In late December 1879, Evans was part of events by ‘panorama showmen’ Augustus Baker Pierce and William Bignell in Geelong and Stawell and newspapers noted that ‘neither mind nor body possesses the vigour once so noticeable’. This was followed, in 1880, by appearances in Melbourne billed as ‘The Wonderful Male Impersonator’ as part of the ‘living wonders’ at the Waxworks, while Sydney shows were accompanied by pamphlets about ‘The Man-Woman Mystery’.
By February 1881, Evans had applied for admittance to a Benevolent Asylum and he was sent to the Melbourne Immigrants’ Home in St Kilda Road. He remained there until his death, twenty years later, on 25 August 1901.
In 1897, Joseph Furphy, who, from the late 1860s, lived near Bendigo, published his first novel Such Is Life and included the comparison to Evans with the mention; ‘one of those De Lacy Evanses we often read of in novels’.
In 2006, sites associated with Evans were included in the history walk presented as part of Melbourne’s Midsumma Festival.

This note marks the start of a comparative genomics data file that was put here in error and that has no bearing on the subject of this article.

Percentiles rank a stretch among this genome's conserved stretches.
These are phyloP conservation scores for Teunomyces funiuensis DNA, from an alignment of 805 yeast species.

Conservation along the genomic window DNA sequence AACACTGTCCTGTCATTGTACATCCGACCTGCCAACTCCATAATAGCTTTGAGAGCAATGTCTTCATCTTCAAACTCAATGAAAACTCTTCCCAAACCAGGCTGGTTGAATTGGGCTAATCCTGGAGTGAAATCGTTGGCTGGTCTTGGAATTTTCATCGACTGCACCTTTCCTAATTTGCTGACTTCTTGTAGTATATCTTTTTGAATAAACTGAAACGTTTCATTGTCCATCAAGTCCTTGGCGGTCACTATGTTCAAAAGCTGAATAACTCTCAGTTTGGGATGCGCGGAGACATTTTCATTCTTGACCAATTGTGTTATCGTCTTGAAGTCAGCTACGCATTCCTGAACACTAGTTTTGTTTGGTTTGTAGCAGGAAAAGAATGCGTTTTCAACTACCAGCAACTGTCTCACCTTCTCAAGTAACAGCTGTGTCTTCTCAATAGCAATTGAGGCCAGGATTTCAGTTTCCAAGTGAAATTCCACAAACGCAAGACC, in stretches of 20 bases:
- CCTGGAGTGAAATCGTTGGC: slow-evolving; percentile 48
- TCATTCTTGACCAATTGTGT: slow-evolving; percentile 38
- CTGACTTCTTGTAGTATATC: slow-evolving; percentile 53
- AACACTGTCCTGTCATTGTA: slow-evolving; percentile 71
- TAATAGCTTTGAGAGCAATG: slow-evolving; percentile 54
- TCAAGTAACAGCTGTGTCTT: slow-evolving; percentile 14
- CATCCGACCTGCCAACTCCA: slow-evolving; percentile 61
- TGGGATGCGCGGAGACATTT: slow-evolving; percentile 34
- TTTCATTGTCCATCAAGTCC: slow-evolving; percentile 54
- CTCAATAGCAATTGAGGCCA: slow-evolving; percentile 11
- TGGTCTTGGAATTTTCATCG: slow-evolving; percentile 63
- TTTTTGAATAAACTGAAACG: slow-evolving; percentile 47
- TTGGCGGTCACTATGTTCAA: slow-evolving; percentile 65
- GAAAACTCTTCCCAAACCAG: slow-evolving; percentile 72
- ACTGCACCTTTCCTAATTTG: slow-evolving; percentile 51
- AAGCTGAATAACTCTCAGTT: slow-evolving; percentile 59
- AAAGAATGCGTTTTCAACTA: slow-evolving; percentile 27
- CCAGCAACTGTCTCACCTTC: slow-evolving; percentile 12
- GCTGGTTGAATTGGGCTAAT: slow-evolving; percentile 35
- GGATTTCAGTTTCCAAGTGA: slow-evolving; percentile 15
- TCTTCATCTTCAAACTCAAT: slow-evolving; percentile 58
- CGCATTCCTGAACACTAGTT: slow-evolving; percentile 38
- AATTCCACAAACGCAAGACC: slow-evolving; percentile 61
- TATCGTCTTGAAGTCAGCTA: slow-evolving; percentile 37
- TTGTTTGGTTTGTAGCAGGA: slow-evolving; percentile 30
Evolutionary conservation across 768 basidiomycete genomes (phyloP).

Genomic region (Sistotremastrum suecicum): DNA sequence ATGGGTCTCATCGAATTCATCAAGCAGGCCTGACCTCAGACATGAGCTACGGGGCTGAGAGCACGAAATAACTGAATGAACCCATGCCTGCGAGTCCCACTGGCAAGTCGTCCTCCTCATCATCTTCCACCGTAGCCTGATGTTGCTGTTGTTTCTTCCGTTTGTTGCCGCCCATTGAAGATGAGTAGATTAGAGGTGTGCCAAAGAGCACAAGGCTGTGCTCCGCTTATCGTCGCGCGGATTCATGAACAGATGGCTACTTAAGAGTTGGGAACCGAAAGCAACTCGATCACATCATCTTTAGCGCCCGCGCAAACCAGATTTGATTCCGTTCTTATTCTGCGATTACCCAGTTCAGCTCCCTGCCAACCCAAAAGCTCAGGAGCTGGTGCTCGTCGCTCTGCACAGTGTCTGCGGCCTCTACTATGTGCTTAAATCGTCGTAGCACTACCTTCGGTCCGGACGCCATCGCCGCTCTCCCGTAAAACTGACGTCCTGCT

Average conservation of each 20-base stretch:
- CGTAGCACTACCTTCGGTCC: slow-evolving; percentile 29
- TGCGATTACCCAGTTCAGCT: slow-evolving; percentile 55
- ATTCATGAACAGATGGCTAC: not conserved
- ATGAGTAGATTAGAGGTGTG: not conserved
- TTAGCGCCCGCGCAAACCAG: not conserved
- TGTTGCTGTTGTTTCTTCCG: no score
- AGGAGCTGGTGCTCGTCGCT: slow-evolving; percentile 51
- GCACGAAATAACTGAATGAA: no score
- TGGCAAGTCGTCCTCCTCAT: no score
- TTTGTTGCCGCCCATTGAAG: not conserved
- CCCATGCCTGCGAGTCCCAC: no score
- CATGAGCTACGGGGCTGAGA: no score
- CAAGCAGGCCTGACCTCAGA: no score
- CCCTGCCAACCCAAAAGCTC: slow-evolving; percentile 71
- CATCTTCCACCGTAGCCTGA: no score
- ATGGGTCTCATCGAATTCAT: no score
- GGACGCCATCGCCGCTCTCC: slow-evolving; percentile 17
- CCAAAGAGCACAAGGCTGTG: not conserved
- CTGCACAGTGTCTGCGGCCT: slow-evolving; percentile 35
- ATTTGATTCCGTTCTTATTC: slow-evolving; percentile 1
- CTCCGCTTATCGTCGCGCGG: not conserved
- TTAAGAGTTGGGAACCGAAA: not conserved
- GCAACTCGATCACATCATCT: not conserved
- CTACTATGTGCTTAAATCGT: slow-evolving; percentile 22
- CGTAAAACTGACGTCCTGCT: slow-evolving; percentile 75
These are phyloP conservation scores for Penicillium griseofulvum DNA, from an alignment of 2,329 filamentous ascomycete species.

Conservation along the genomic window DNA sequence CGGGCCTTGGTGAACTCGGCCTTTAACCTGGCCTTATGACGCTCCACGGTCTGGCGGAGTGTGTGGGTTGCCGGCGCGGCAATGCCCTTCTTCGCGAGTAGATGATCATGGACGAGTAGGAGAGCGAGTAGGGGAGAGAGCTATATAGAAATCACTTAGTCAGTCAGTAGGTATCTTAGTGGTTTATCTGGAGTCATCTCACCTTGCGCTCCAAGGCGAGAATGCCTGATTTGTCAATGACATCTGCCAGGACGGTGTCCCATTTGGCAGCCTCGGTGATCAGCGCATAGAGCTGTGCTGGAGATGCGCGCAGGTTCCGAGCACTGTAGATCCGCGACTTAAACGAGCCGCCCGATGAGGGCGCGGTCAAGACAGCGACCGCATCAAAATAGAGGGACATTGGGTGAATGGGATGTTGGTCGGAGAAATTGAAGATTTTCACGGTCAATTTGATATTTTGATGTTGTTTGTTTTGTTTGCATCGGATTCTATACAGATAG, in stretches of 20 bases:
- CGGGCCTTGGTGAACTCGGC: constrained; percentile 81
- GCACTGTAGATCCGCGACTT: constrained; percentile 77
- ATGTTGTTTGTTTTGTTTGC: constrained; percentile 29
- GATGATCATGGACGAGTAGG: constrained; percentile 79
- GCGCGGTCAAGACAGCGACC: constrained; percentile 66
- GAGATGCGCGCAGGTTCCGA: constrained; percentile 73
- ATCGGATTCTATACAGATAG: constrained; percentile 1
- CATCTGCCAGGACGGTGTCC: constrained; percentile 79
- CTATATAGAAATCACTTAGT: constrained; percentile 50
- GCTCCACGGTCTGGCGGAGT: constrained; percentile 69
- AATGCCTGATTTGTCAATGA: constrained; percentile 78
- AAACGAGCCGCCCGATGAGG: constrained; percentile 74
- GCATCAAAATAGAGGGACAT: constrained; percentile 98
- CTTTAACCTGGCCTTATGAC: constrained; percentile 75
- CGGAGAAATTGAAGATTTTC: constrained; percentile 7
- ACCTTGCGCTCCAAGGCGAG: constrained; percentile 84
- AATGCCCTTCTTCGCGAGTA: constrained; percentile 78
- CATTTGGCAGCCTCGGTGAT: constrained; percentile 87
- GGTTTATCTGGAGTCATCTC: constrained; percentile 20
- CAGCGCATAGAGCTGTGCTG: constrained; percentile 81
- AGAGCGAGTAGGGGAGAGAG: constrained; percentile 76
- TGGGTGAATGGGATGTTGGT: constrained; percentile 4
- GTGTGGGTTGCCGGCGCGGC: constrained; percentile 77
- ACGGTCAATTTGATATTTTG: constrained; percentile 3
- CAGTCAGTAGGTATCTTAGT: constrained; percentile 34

Colligan, Mimi (Autumn 2002). “The Mysterious Edward/Ellen De Lacy Evans: The Picaresque in Real Life”. The La Trobe Journal (69). Retrieved 2013-10-03.
Lucy Sarah Chesser (2008). Parting with My Sex: Cross-dressing, Inversion and Sexuality in Australian Cultural Life. Sydney University Press. p. 10. ISBN 978-1-920898-31-1.
Unknown (1880). The History and confession of Ellen Tremaye, alias, De Lacy Evans, the man-woman. Melbourne: Wm. Marshall. p. 27. Retrieved 2013-10-03.
“INTERVIEW WITH MRS. EVANS.”. Bendigo Advertiser (Vic.: National Library of Australia). 4 September 1879. p. 2. Retrieved 3 October 2013.
“THE SANDHURST IMPERSONATOR— EDWARD DE LACY EVANS.”. Illustrated Australian News (Melbourne: National Library of Australia). 1 October 1879. p. 155. Retrieved 4 October 2013.